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Jack Moss

History, University of Nottingham

Thesis title:

Histories of the High-Street Shopper: Boots and the experience of chain-store retail, 1880-1980

I am a third-year of PhD History student at the University of Nottingham, undertaking a Collaborative Doctoral Award with the Boots Archive. My research looks at the history, culture and experience of high-street shopping in postwar Britain and makes use of the vast holdings of the Boots company archives. The thesis takes the introduction of “self-service” formats as its starting point, and explores how Boots adapted this model for their own ends. It subsequently investigates how the arrival of self-service ideas effected wider company practices such as store design, merchandising and staff training. 

Research Area

  • History


Papers Delivered in 2022:

  • "Shoplifting, Boots and The Bristol Experiment: Retail Crime in 1970s Britain". For Contemporary History and Politics Seminar Series. University of Nottingham. March 2022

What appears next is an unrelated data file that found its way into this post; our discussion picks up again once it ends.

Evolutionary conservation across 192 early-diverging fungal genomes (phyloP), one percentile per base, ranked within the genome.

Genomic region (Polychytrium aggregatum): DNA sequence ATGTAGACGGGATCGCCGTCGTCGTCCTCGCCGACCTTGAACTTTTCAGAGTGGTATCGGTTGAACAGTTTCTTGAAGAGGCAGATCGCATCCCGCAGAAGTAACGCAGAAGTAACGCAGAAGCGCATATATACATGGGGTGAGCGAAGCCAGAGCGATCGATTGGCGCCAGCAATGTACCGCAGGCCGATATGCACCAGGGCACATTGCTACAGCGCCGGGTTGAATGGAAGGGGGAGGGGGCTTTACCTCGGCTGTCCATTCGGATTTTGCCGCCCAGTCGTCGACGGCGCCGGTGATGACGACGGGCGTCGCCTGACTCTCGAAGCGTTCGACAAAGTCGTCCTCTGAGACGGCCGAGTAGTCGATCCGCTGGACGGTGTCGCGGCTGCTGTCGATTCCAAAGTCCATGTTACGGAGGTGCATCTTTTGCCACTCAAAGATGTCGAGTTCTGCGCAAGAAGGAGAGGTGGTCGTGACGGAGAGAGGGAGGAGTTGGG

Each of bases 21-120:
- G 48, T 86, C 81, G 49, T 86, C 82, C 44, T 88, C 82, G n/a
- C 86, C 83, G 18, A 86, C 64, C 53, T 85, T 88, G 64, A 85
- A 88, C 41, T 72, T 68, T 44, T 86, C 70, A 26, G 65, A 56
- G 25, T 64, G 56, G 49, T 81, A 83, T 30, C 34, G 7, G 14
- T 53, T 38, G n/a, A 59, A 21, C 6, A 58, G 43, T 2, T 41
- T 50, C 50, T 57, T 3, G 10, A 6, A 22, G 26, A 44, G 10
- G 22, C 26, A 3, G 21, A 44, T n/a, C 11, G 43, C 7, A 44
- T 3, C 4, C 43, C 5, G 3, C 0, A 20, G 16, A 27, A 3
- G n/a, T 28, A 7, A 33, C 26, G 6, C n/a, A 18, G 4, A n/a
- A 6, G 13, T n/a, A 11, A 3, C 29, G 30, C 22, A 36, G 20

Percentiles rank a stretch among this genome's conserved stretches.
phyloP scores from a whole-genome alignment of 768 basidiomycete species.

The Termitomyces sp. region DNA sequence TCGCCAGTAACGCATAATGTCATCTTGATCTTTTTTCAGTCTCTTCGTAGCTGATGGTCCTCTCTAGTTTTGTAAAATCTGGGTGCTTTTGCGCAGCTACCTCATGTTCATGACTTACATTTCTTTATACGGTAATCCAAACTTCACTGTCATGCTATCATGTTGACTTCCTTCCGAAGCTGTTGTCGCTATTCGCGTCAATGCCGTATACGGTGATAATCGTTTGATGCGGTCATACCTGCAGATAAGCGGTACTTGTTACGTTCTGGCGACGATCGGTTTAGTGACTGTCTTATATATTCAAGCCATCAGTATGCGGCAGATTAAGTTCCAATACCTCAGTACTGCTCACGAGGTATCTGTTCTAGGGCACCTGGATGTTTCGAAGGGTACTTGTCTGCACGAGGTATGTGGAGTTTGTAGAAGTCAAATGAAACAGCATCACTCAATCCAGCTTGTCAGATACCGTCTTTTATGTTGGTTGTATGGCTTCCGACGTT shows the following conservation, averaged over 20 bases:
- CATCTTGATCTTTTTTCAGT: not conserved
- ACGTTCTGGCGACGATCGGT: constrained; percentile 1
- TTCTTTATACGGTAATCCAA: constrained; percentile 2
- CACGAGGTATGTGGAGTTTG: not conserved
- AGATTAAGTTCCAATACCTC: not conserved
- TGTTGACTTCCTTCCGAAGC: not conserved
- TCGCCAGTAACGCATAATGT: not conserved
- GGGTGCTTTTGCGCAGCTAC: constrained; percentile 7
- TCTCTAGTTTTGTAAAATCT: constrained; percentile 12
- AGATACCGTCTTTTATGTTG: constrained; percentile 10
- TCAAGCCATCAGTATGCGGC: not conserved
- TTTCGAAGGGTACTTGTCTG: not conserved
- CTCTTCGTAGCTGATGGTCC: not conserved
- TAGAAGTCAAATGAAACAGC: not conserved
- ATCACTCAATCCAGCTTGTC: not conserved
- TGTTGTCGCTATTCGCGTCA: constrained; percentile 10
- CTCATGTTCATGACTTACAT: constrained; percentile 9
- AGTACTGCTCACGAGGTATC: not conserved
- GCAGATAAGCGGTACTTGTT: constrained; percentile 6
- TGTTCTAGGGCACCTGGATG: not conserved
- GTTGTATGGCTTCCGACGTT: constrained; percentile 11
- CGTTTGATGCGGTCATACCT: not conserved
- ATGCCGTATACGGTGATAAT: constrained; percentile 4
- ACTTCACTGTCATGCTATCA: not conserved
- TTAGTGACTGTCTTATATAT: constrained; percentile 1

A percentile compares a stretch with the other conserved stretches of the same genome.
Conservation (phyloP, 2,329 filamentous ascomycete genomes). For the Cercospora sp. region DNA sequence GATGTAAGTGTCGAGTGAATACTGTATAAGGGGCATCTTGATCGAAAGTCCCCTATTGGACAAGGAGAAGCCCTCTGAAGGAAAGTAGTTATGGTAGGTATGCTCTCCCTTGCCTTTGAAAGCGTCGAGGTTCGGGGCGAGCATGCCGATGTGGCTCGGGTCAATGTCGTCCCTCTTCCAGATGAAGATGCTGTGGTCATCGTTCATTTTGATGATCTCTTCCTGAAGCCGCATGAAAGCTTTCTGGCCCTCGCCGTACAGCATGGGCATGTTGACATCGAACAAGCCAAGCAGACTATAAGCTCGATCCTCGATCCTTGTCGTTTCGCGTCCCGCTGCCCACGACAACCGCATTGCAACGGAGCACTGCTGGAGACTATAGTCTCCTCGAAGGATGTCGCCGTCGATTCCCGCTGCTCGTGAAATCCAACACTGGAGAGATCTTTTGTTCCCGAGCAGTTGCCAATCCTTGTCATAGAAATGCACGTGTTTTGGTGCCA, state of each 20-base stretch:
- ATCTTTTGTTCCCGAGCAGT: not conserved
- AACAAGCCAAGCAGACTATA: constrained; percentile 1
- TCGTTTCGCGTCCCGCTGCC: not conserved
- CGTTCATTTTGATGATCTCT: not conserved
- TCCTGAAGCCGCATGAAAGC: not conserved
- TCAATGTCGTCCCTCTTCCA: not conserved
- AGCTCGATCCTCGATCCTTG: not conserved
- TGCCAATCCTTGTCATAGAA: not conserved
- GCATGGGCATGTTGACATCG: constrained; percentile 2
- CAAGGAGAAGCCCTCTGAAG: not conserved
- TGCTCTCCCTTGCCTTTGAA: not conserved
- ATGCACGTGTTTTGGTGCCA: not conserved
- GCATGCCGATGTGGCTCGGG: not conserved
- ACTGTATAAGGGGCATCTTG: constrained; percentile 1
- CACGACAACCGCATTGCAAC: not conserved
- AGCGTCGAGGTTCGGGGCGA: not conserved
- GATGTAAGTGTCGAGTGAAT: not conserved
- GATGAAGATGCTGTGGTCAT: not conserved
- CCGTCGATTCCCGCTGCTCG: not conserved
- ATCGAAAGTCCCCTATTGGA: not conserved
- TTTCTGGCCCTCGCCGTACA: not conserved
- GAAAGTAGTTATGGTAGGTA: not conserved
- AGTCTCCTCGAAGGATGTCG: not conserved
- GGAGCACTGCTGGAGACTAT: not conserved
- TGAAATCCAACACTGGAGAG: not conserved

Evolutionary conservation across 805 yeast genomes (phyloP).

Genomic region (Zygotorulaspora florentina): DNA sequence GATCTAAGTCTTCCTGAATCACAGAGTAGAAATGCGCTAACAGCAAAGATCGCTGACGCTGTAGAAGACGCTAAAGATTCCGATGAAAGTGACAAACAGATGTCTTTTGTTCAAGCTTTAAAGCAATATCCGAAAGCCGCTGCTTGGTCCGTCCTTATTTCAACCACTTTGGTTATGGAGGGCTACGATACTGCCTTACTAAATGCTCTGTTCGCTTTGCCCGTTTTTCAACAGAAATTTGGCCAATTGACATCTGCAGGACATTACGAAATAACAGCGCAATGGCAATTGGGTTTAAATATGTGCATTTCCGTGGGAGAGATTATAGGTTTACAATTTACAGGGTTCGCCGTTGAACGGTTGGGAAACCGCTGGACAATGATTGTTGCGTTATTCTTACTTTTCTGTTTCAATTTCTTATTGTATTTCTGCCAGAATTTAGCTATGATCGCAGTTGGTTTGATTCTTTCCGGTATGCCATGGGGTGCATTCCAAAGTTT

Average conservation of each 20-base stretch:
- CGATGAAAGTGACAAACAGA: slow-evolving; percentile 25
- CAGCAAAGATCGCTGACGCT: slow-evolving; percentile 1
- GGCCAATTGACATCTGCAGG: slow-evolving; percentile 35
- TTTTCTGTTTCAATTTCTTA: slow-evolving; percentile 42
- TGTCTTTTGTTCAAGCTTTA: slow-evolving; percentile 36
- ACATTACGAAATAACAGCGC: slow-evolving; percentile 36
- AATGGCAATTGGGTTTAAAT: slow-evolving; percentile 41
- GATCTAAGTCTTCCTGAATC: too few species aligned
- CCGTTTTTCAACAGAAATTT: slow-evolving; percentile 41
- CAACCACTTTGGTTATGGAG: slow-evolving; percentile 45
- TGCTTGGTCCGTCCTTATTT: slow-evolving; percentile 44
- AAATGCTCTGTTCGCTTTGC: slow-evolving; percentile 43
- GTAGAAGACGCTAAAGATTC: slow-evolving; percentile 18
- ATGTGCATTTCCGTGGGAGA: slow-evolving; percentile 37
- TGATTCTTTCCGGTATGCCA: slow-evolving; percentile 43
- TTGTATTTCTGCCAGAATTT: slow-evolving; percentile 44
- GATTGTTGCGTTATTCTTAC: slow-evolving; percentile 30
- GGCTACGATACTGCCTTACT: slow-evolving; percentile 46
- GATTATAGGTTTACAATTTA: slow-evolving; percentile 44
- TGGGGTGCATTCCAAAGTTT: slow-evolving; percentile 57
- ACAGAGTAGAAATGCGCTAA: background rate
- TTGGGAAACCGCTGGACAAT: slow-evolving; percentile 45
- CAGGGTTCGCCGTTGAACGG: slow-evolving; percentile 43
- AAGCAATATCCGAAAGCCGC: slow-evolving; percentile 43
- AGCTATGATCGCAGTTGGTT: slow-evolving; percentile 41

• "Self-Service and Boots the Chemist". For CHORD on-line seminar series. University of Wolverhampton. May 2022. 

Public Engagement & Impact

Published Blog posts:

  • "Retail History blog" for CHORD (Centre for the History of Retail and Distribution), University of Wolverhampton (Aug 2022)- "An Experiment in Selling?- Introducing Self-Service Selling at Boots the Chemist 1951-56". Here

Other Research Interests

  • History of architecture 
  • History of postwar planning and development 
  • History of Medicine

Career Bio

I undertook a BA in History at the University of Manchester between 2005- 2008. After this, I worked as a museum professional at various instituitions including the Science Museum Group and the Horniman Museum. I worked as an Assistant Curator of Medicine on the Science Museum's 'Medicine: The Wellcome Galleries' between 2014- 2017, after which point I left to study an MSc in the History of Science, Technology and Medicine at the University of Manchester. I curated the imagery of the Laing Construction Company for Historic England's Breaking New Ground project prior to commencing this PhD project.